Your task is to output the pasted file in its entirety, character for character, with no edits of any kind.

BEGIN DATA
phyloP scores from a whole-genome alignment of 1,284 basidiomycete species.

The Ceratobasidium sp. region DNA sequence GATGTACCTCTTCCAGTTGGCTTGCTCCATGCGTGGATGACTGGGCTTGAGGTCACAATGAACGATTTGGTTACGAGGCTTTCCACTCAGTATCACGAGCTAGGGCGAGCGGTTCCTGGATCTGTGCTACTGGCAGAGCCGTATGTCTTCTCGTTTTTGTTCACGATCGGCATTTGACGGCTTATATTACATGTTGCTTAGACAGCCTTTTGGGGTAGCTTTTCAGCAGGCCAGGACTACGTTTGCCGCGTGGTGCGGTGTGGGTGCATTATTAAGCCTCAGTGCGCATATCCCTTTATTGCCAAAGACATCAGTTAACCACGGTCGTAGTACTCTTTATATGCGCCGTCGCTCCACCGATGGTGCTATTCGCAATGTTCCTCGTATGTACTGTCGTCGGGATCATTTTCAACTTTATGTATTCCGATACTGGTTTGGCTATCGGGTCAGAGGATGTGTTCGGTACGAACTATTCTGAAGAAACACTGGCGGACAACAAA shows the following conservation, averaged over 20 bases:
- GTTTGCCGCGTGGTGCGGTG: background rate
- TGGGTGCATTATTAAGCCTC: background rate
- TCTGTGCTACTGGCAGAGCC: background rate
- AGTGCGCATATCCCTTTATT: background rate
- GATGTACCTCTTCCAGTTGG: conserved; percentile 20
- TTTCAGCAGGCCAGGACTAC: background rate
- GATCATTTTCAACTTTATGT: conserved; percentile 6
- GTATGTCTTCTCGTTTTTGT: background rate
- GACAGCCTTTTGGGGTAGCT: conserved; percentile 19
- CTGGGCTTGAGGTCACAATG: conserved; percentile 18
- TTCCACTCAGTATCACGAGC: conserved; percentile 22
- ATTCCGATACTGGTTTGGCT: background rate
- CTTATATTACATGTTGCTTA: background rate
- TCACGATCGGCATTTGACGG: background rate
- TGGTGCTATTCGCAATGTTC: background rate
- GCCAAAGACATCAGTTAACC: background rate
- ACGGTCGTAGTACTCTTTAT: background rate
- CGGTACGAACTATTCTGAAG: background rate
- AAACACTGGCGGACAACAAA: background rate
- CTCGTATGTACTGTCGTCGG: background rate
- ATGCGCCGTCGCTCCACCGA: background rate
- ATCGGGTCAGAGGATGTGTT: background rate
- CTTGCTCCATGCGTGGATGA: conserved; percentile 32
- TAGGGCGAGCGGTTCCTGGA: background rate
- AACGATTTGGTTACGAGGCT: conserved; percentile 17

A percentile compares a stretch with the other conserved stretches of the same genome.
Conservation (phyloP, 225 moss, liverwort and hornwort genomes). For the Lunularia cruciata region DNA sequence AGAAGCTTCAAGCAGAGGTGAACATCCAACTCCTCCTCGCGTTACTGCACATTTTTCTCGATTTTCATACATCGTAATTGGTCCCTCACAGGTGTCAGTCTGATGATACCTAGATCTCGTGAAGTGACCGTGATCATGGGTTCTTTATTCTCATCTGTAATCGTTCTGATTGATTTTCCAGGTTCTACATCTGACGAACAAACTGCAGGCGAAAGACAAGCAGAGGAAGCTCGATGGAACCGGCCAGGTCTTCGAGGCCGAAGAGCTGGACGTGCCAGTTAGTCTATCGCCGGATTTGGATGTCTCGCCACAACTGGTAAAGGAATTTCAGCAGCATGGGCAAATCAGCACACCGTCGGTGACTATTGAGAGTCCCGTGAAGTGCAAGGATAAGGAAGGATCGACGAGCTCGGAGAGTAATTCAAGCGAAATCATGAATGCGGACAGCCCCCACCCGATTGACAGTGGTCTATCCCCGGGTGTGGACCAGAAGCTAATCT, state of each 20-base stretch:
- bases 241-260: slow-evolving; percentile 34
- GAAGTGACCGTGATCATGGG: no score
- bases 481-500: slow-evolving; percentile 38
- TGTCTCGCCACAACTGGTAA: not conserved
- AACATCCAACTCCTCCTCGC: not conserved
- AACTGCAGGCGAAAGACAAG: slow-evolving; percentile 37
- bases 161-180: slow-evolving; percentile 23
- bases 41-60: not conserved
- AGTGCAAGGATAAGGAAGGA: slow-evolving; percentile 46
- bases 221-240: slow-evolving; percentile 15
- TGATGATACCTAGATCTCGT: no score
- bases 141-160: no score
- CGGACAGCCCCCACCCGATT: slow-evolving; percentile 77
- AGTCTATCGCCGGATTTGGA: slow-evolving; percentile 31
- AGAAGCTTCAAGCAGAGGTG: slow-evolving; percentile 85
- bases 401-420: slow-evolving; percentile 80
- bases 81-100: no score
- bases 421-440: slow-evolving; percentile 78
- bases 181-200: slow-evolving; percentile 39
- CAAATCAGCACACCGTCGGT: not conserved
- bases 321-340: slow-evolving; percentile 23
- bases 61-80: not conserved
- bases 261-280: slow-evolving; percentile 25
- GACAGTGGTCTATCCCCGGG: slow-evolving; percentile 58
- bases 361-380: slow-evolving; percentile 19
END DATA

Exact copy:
phyloP scores from a whole-genome alignment of 1,284 basidiomycete species.

The Ceratobasidium sp. region DNA sequence GATGTACCTCTTCCAGTTGGCTTGCTCCATGCGTGGATGACTGGGCTTGAGGTCACAATGAACGATTTGGTTACGAGGCTTTCCACTCAGTATCACGAGCTAGGGCGAGCGGTTCCTGGATCTGTGCTACTGGCAGAGCCGTATGTCTTCTCGTTTTTGTTCACGATCGGCATTTGACGGCTTATATTACATGTTGCTTAGACAGCCTTTTGGGGTAGCTTTTCAGCAGGCCAGGACTACGTTTGCCGCGTGGTGCGGTGTGGGTGCATTATTAAGCCTCAGTGCGCATATCCCTTTATTGCCAAAGACATCAGTTAACCACGGTCGTAGTACTCTTTATATGCGCCGTCGCTCCACCGATGGTGCTATTCGCAATGTTCCTCGTATGTACTGTCGTCGGGATCATTTTCAACTTTATGTATTCCGATACTGGTTTGGCTATCGGGTCAGAGGATGTGTTCGGTACGAACTATTCTGAAGAAACACTGGCGGACAACAAA shows the following conservation, averaged over 20 bases:
- GTTTGCCGCGTGGTGCGGTG: background rate
- TGGGTGCATTATTAAGCCTC: background rate
- TCTGTGCTACTGGCAGAGCC: background rate
- AGTGCGCATATCCCTTTATT: background rate
- GATGTACCTCTTCCAGTTGG: conserved; percentile 20
- TTTCAGCAGGCCAGGACTAC: background rate
- GATCATTTTCAACTTTATGT: conserved; percentile 6
- GTATGTCTTCTCGTTTTTGT: background rate
- GACAGCCTTTTGGGGTAGCT: conserved; percentile 19
- CTGGGCTTGAGGTCACAATG: conserved; percentile 18
- TTCCACTCAGTATCACGAGC: conserved; percentile 22
- ATTCCGATACTGGTTTGGCT: background rate
- CTTATATTACATGTTGCTTA: background rate
- TCACGATCGGCATTTGACGG: background rate
- TGGTGCTATTCGCAATGTTC: background rate
- GCCAAAGACATCAGTTAACC: background rate
- ACGGTCGTAGTACTCTTTAT: background rate
- CGGTACGAACTATTCTGAAG: background rate
- AAACACTGGCGGACAACAAA: background rate
- CTCGTATGTACTGTCGTCGG: background rate
- ATGCGCCGTCGCTCCACCGA: background rate
- ATCGGGTCAGAGGATGTGTT: background rate
- CTTGCTCCATGCGTGGATGA: conserved; percentile 32
- TAGGGCGAGCGGTTCCTGGA: background rate
- AACGATTTGGTTACGAGGCT: conserved; percentile 17

A percentile compares a stretch with the other conserved stretches of the same genome.
Conservation (phyloP, 225 moss, liverwort and hornwort genomes). For the Lunularia cruciata region DNA sequence AGAAGCTTCAAGCAGAGGTGAACATCCAACTCCTCCTCGCGTTACTGCACATTTTTCTCGATTTTCATACATCGTAATTGGTCCCTCACAGGTGTCAGTCTGATGATACCTAGATCTCGTGAAGTGACCGTGATCATGGGTTCTTTATTCTCATCTGTAATCGTTCTGATTGATTTTCCAGGTTCTACATCTGACGAACAAACTGCAGGCGAAAGACAAGCAGAGGAAGCTCGATGGAACCGGCCAGGTCTTCGAGGCCGAAGAGCTGGACGTGCCAGTTAGTCTATCGCCGGATTTGGATGTCTCGCCACAACTGGTAAAGGAATTTCAGCAGCATGGGCAAATCAGCACACCGTCGGTGACTATTGAGAGTCCCGTGAAGTGCAAGGATAAGGAAGGATCGACGAGCTCGGAGAGTAATTCAAGCGAAATCATGAATGCGGACAGCCCCCACCCGATTGACAGTGGTCTATCCCCGGGTGTGGACCAGAAGCTAATCT, state of each 20-base stretch:
- bases 241-260: slow-evolving; percentile 34
- GAAGTGACCGTGATCATGGG: no score
- bases 481-500: slow-evolving; percentile 38
- TGTCTCGCCACAACTGGTAA: not conserved
- AACATCCAACTCCTCCTCGC: not conserved
- AACTGCAGGCGAAAGACAAG: slow-evolving; percentile 37
- bases 161-180: slow-evolving; percentile 23
- bases 41-60: not conserved
- AGTGCAAGGATAAGGAAGGA: slow-evolving; percentile 46
- bases 221-240: slow-evolving; percentile 15
- TGATGATACCTAGATCTCGT: no score
- bases 141-160: no score
- CGGACAGCCCCCACCCGATT: slow-evolving; percentile 77
- AGTCTATCGCCGGATTTGGA: slow-evolving; percentile 31
- AGAAGCTTCAAGCAGAGGTG: slow-evolving; percentile 85
- bases 401-420: slow-evolving; percentile 80
- bases 81-100: no score
- bases 421-440: slow-evolving; percentile 78
- bases 181-200: slow-evolving; percentile 39
- CAAATCAGCACACCGTCGGT: not conserved
- bases 321-340: slow-evolving; percentile 23
- bases 61-80: not conserved
- bases 261-280: slow-evolving; percentile 25
- GACAGTGGTCTATCCCCGGG: slow-evolving; percentile 58
- bases 361-380: slow-evolving; percentile 19